The world’s premier network for those seeking to share and discuss high-impact,high results, super practical information for the developmentof superiorphysical performance.
View RSS Feed


For multiple weights...

Rate this Entry
by , 06-13-2011 at 08:53 PM (2190 Views)
The above is the course of action I would recommend for someone with a fixed weight. If you have multiple weights, things get a LITTLE more complicated. But really not much more. In fact, let's simplify our measure of progress. Seeing that the goal is to get as heavy a weight from the ground to overhead, do this. To press=20%, to hand=40%, to knee=60%, to lunge=80%, and to standing=100%. Now for simplicities sake, we'll say you're using a 100lb dumbbell with the above example of seven getups to the lunge per hand in 4:46. Intensity (resistance) would be (to lunge) 80% of 100lb or, in case you didn't catch it, 80lb. Volume (total reps times resistance) would be (14x80) 1,180. Density (volume divided by time) would be (1,180/4:46) 236lb per minute. So your training log in this example looks like Getup-to lunge-100lb-4/4, 3/3-4:46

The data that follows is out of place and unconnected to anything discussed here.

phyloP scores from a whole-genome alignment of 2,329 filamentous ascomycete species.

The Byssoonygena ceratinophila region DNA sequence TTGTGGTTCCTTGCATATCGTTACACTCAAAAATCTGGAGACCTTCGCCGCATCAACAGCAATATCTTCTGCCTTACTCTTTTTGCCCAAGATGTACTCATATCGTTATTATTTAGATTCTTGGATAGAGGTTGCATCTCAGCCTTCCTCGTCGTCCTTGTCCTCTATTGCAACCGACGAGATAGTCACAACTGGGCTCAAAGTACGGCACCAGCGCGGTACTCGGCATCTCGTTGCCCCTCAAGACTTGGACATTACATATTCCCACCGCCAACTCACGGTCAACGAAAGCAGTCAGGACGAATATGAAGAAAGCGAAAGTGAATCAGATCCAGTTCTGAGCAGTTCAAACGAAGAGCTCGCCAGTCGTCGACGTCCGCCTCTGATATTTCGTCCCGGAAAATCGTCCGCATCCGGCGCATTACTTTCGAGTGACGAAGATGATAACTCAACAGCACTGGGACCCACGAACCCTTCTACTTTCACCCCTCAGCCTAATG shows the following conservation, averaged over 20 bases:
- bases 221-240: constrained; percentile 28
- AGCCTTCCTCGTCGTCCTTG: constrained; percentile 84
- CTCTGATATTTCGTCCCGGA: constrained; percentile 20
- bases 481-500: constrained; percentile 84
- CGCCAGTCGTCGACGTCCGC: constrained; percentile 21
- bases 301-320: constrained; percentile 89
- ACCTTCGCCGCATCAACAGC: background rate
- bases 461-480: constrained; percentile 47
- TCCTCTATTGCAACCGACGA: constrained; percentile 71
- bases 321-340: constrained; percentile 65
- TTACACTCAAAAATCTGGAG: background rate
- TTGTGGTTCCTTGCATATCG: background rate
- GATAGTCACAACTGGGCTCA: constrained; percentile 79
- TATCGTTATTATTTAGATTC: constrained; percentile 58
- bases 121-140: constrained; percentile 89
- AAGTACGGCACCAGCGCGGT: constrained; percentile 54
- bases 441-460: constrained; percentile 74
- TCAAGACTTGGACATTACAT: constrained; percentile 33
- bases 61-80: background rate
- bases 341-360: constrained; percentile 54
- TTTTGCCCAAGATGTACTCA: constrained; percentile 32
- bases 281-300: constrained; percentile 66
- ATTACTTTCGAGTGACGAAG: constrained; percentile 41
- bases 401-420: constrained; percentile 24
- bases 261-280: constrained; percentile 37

Int-80lb, Vol-1,180, Den-236lbpm.

Now, on application. Test the getup like any movement. You can test it as a whole and you can test the components. In particular, test the overhead lunge and the halfup. If halup tests well, make your way up. You will find one component doesn't test as well as the previous. Stop at the one that tested best. If the overhead lunge tests better than the halfup, make your way down in the reverse order. Now that you have the movement, test your weight.


  1. kbSagoo's Avatar
    • |
    • permalink
    I remember in the past that you wrote about how certain portion of the getups tested better than others. Thanks for expanding on it with this post. Also appreciate the detail on how to log the workout in order to track progress.

  2. Josef's Avatar
    • |
    • permalink
    It's no problem, Paul. Let me know if there's anything else I can help with.
Free Course